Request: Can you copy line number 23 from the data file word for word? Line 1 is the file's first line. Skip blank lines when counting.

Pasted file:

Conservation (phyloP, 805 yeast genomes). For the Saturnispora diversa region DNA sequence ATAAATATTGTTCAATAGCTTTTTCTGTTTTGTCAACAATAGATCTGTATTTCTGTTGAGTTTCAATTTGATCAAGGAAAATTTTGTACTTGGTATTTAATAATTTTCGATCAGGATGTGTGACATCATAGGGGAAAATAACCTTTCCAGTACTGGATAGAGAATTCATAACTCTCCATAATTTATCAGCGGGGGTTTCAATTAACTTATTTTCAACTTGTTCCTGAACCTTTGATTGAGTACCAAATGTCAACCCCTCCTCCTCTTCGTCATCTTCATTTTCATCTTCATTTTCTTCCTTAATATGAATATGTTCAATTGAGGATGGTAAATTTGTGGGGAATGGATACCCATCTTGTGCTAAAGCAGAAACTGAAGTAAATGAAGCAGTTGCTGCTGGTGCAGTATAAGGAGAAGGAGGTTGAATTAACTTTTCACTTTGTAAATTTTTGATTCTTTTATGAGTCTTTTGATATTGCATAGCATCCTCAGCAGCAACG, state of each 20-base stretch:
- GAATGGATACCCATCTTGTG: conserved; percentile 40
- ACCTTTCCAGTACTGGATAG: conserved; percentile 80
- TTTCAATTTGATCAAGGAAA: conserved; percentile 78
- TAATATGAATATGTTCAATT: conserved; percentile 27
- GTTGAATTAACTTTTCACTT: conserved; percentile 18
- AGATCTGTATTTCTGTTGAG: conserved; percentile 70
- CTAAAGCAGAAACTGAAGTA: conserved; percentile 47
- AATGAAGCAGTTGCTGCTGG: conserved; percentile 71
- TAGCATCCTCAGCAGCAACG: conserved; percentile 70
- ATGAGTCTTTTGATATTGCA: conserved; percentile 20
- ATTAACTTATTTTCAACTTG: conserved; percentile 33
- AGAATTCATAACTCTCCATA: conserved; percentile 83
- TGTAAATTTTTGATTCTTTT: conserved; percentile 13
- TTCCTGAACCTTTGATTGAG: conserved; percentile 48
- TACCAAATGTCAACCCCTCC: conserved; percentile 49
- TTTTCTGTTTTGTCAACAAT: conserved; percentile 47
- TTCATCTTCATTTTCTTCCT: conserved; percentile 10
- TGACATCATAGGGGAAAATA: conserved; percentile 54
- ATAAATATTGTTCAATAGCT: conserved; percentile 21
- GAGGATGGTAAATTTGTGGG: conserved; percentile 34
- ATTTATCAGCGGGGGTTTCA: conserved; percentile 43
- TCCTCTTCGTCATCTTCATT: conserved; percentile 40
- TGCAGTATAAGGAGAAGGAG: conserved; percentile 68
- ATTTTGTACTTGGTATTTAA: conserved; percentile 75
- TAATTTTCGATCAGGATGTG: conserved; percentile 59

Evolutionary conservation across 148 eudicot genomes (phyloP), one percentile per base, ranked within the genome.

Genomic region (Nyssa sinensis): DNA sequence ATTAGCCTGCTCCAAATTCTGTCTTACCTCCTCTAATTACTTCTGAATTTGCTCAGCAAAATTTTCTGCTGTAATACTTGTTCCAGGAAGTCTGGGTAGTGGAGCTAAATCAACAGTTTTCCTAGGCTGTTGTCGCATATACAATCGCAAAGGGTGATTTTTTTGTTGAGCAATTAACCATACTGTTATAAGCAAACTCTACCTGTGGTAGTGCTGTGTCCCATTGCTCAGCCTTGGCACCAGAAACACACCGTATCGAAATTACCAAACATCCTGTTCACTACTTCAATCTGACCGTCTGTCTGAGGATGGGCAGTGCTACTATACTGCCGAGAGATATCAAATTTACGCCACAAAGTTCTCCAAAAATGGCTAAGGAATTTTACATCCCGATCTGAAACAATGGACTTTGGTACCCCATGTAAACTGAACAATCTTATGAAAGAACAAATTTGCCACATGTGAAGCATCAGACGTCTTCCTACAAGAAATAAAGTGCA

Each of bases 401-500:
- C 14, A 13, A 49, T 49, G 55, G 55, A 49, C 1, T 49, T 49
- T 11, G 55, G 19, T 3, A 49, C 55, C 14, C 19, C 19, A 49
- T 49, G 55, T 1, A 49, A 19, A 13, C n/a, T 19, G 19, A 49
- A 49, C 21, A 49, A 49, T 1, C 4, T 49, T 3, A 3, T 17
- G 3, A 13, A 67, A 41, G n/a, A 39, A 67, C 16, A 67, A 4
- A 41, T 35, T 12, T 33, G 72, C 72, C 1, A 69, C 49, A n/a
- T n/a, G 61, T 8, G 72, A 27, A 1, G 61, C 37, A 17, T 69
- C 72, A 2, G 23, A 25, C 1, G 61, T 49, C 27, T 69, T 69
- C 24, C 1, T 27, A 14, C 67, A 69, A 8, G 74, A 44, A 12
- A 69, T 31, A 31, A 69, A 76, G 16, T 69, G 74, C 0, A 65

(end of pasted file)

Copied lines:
- TCCTCTTCGTCATCTTCATT: conserved; percentile 40